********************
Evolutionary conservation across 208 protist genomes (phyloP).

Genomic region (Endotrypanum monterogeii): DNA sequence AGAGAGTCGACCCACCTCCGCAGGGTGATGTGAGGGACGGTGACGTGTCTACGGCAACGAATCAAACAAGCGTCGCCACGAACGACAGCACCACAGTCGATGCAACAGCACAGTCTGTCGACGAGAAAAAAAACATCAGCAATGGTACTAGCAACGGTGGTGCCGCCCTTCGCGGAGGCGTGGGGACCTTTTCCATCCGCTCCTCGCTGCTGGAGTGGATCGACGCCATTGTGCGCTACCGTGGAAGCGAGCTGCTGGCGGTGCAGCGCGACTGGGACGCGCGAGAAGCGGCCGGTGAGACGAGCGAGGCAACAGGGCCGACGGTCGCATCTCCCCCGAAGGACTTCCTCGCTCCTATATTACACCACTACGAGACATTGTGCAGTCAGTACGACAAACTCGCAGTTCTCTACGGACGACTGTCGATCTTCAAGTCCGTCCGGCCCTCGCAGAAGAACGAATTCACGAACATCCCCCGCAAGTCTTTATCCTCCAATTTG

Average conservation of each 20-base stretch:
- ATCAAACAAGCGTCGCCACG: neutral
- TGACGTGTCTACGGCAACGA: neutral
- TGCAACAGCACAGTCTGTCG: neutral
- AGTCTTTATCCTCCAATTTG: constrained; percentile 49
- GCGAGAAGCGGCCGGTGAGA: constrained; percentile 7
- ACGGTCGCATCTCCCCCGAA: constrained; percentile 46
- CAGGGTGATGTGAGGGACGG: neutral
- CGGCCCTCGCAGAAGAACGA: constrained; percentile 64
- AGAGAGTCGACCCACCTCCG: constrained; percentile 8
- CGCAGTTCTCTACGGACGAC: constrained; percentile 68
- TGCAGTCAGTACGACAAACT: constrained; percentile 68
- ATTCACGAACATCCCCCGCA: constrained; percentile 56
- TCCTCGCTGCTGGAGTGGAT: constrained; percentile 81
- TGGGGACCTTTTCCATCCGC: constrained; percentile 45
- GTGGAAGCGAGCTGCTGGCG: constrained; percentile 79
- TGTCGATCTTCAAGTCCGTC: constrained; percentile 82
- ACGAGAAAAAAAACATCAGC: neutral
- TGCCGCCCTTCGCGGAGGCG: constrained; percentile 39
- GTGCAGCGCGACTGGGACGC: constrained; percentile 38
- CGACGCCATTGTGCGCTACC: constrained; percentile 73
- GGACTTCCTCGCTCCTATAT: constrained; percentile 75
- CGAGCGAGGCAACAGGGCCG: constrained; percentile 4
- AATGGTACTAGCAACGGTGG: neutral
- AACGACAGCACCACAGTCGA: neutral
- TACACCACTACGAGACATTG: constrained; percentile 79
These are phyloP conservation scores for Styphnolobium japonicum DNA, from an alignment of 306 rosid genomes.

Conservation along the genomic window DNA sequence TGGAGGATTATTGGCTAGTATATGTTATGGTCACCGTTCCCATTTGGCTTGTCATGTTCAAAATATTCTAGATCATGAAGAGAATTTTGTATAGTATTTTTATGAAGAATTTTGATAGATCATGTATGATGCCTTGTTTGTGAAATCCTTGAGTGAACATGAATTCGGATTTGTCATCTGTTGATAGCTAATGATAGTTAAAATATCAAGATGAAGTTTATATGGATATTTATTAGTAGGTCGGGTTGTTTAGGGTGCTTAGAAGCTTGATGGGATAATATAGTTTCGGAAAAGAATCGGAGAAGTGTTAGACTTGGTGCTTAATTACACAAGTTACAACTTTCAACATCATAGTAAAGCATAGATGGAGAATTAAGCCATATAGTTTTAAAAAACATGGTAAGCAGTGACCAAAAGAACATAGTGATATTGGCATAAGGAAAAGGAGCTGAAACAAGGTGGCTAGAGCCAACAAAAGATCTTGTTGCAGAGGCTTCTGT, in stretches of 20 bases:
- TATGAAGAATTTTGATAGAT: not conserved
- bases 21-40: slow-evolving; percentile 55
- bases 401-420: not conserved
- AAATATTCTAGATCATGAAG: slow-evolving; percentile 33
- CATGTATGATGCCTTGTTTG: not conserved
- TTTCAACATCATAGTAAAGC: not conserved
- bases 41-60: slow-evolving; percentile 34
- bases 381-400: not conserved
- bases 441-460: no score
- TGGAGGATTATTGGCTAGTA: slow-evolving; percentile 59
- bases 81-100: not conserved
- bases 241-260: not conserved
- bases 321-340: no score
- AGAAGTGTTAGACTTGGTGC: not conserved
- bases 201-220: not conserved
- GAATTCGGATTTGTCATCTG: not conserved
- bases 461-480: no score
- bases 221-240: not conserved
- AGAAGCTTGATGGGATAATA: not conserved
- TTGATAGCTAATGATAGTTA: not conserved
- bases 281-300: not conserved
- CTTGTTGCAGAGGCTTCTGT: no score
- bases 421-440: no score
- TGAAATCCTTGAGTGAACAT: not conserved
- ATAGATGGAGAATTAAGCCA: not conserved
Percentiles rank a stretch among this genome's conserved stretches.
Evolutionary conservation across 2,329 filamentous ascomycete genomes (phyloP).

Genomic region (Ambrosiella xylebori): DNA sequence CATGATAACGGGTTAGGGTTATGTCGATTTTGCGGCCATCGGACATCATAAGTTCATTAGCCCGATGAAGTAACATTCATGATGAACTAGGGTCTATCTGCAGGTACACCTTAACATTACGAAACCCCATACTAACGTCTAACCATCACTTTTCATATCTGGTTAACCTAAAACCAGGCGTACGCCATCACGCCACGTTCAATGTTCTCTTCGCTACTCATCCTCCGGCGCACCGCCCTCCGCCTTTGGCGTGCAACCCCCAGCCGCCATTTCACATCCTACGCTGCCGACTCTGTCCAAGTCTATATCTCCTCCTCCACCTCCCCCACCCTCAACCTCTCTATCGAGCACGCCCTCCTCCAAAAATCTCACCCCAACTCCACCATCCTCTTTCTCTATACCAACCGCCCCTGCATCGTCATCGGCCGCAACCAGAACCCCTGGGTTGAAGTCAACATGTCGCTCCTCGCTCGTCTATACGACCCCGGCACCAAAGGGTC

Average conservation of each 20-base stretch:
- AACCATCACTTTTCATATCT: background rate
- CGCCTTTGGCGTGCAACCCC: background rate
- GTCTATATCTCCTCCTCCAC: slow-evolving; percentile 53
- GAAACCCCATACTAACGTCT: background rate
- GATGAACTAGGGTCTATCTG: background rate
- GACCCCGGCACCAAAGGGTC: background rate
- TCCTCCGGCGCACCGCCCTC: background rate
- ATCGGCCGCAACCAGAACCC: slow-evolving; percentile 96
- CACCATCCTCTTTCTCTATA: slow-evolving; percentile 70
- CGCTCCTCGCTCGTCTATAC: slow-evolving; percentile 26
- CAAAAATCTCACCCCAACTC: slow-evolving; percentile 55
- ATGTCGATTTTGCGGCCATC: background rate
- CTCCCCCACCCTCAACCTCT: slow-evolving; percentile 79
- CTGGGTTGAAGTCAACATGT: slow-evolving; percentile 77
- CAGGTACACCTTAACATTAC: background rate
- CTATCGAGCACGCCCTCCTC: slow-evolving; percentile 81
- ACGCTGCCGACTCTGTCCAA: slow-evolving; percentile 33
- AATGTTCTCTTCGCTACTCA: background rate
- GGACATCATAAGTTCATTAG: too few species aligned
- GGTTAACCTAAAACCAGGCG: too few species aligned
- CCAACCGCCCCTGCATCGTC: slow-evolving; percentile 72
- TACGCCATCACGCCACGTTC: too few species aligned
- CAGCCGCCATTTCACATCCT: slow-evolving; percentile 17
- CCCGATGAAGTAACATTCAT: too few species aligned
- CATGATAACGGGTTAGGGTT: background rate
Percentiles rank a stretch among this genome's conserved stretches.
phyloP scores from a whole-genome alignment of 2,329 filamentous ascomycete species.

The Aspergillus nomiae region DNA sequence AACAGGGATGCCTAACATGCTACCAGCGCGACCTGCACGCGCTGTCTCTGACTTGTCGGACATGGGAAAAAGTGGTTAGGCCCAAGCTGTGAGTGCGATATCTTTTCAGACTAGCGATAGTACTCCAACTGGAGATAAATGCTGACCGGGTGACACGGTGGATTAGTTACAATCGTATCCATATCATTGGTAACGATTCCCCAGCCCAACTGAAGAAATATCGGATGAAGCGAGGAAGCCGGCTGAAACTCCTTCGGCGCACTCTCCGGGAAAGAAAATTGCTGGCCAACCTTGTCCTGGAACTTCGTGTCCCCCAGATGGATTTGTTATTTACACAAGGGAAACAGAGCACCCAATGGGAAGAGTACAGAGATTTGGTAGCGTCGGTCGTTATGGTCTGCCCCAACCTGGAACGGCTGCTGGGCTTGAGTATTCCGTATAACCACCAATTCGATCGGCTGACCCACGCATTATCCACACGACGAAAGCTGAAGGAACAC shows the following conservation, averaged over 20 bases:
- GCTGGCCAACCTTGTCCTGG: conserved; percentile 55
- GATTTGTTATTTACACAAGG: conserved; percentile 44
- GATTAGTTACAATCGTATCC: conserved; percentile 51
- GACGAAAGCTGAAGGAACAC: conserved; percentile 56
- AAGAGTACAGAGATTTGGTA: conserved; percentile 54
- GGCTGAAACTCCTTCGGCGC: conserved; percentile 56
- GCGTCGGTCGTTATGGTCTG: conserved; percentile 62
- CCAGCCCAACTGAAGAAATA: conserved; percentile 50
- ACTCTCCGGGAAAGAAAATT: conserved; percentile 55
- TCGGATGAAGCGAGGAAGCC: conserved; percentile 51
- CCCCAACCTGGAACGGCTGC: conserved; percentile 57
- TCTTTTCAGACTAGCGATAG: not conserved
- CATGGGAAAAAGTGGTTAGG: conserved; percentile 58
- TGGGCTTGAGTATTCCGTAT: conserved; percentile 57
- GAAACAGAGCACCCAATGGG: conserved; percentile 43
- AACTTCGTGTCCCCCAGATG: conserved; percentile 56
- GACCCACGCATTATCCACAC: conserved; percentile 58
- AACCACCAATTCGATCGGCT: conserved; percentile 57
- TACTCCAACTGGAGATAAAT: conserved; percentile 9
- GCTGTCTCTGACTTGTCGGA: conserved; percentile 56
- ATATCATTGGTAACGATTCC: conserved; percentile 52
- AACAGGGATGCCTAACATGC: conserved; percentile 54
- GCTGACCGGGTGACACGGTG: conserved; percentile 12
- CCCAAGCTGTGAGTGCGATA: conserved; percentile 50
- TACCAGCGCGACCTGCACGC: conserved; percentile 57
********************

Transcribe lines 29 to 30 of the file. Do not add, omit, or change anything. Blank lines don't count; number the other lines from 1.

These are phyloP conservation scores for Styphnolobium japonicum DNA, from an alignment of 306 rosid genomes.

Conservation along the genomic window DNA sequence TGGAGGATTATTGGCTAGTATATGTTATGGTCACCGTTCCCATTTGGCTTGTCATGTTCAAAATATTCTAGATCATGAAGAGAATTTTGTATAGTATTTTTATGAAGAATTTTGATAGATCATGTATGATGCCTTGTTTGTGAAATCCTTGAGTGAACATGAATTCGGATTTGTCATCTGTTGATAGCTAATGATAGTTAAAATATCAAGATGAAGTTTATATGGATATTTATTAGTAGGTCGGGTTGTTTAGGGTGCTTAGAAGCTTGATGGGATAATATAGTTTCGGAAAAGAATCGGAGAAGTGTTAGACTTGGTGCTTAATTACACAAGTTACAACTTTCAACATCATAGTAAAGCATAGATGGAGAATTAAGCCATATAGTTTTAAAAAACATGGTAAGCAGTGACCAAAAGAACATAGTGATATTGGCATAAGGAAAAGGAGCTGAAACAAGGTGGCTAGAGCCAACAAAAGATCTTGTTGCAGAGGCTTCTGT, in stretches of 20 bases: